Chapter 8 Uploads and downloads

Transferring files to and from the user is a common feature of apps. It’s most commonly used to upload data for analysis, or download the results either as a dataset or as a report. This chapter shows the UI and server components you’ll need to files in and out of your app.

8.1 Upload

8.1.1 UI

The UI needed to support file uploads is simple. Like most other UI components, you just need to supply the id and label arguments: fileInput(id, label). The width, buttonLabel and placeholder arguments allow you to tweak the appearance in other ways. I won’t discuss them further here, but you can read more about them in ?fileInput.

8.1.2 Server

Most of the complication arises on the server side because unlike other inputs which return short vectors, input$file returns a data frame with four columns:

  • name: the original file name on the uploader’s computer.

  • size: the file size in bytes. By default, you can only upload files up to 5 MB is file. You can increase this limit to (e.g.) 10 MB with options(shiny.maxRequestSize = 10 * 1024^2)

  • type: the “mime type” of the file. This is a formal specification of the file type, which is usually derived from the extension. It is rarely needed.

  • datapath: the path to where the path has been uploaded to the server. The file is always saved to a temporary directory and given a temporary number. Treat this path as ephemeral: if the user uploads more files, it will go away.

I think the easiest way to get to understand this data structure is to make a simple app. Run the following code and upload a few files to get a sense of what data Shiny is providing.

Note my use of the label and buttonLabel arguments to mildly customise the appearance, and use of multiple = TRUE to allow the user to upload multiple files. ### Uploading data

If the user is uploading a dataset, there are three details that you need to be aware of:

  • input$file is initialised to NULL on page load, and so you’ll need req(input$file) to make sure your reactive code waits until the first file is uploaded.

  • The accept argument allows you to limit the possible inputs. The easiest way is to supply a character vector of file extensions, like accept = ".csv". (You can also use mime types, see ?fileInput for more details.)

  • The accept argument is only a suggestion to the browser, and is not always enforced, so you should also use validate() to check the extension19 in your server function.

Putting all these ideas together gives us the following app where you can upload a .csv file and see the first few rows:

Note that since multiple = FALSE (the default), input$file is a single row data frame, and input$file$filename is a length-1 character vector.

8.2 Download

8.2.1 UI

Again, the UI is straightforward: use either downloadButton(id) or downloadLink(id) to give the user something to click to download a file. They do have o ther arguments, but you’ll hardly ever need them; see ?downloadButton for the details.


8.2.2 Server

The server side of downloads is different to the other ouputs as you don’t use a render function. Instead, you use downloadHandler(), which takes two arguments:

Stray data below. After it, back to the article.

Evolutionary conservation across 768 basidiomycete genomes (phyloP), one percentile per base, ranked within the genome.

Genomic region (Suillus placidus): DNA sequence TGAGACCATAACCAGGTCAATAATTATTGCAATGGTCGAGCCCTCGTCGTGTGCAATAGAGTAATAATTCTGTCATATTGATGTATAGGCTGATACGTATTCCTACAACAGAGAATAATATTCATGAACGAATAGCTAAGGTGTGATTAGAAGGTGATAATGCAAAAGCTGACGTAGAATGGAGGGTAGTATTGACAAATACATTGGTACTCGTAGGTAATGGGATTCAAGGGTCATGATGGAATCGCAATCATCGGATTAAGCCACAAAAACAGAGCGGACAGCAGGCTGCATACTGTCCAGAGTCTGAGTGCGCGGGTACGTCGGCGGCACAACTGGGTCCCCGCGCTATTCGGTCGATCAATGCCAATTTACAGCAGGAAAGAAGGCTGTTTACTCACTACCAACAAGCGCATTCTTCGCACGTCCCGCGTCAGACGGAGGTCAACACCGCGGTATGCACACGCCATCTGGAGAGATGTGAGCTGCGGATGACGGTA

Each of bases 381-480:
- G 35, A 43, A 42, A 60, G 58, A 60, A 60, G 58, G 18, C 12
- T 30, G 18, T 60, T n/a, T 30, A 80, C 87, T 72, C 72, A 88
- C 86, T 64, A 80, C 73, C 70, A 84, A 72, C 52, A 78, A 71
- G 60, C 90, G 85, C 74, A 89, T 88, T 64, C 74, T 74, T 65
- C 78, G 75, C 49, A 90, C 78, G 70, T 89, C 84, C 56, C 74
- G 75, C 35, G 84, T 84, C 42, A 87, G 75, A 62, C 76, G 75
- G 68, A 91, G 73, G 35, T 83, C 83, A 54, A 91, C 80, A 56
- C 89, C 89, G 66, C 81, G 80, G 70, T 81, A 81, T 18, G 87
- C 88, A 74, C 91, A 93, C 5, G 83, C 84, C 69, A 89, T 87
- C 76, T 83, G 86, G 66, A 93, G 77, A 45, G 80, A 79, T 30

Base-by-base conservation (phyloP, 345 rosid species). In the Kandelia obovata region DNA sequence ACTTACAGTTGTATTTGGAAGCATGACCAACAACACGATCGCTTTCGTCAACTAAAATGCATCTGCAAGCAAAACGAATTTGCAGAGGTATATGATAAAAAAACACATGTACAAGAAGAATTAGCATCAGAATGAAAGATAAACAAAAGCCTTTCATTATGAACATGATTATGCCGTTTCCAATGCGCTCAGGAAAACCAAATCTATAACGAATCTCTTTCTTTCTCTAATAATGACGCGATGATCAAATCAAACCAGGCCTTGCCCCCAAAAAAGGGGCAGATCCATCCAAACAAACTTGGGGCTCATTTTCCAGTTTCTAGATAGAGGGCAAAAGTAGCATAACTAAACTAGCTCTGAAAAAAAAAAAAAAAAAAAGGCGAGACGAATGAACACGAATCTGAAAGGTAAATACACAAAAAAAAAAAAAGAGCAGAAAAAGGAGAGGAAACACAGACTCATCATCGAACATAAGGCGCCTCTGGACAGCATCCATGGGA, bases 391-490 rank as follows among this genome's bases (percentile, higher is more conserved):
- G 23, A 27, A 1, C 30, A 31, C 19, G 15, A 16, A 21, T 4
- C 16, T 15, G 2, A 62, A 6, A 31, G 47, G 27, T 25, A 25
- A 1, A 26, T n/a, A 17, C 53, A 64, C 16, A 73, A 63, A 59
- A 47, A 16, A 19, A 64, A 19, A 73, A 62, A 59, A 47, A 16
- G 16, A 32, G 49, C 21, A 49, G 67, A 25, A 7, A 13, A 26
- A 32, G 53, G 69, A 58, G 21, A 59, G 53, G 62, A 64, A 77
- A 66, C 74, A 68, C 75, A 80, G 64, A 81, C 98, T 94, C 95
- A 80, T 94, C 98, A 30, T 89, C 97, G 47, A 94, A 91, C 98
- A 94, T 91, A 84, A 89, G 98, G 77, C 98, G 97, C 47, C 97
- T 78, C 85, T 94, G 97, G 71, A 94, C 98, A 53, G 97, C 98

• filename is a function with no arguments that returns a single string giving the name of the file. This is the string that will appear in the download dialog box. If the file name is constant (i.e. it doesn’t depend on anything else in the app), you can skip the function and just set it to a string.

  • content is a function with a single argument, file, which is the path where your should place the file to be downloaded. The return argument of this function is ignored; it’s called purely for its side-effect of creating a file at the given path.

For example, if you wanted to provide a .csv file, your server function might contain a snippet like this:

8.2.4 Downloading reports

Another common use of downloads is to prepare a report that summarises the result of interactive exploration in the Shiny app. One powerful way to generate such a report is with a parameterised RMarkdown document, A parameterised RMarkdown file has a params field in the YAML metadata:

Inside the document you can refer to those values with params$year, params$region etc.

What makes this technique powerful is you can also set the parameters using code, by calling rmarkdown::render() with the params argument. This makes it possible to generate a range of RMarkdown reports from a single app.

Here’s a simple example taken from, which describes this technique in more detail.

If you want to produce other output formats, just change the output format in the .Rmd, and make sure to update the extension.

There are a few other tricks worth knowing about:

You can see all these pieces put together in rmarkdown-report/.

Later, in Chapter XYZ, we’ll come back to generating a complete report of all the code that your app has executed.

8.3 Case study

We’ll put all the pieces together in a small case study where we upload a file (with user supplied separator), preview it, perform some optional transformations using the janitor package, by Sam Firke, and then let the user download it as a .tsv.

To make it easier to understand how to use the app, I’ve used sidebarLayout() to divide the app into three main steps:

  1. Uploading and parsing the file.
  2. Cleaning the file.
  3. Downloading the file.

And this same organisation makes it easier to understand the app:

8.3.1 Exercises

  1. Note that the browser defintion of an extension is different to the definiton used by the browser - the browser uses .csv where file_ext() returns .csv.

  2. .tsv file is to be preferred over a .csv because many European countries use commas to separate the whole and fractional parts of a number (e.g. 1,23 not 1.23). This means they can’t use commas to separate fields and instead use semi-colons. It’s best to just side-step this issue together, and instead just use tab separatea files.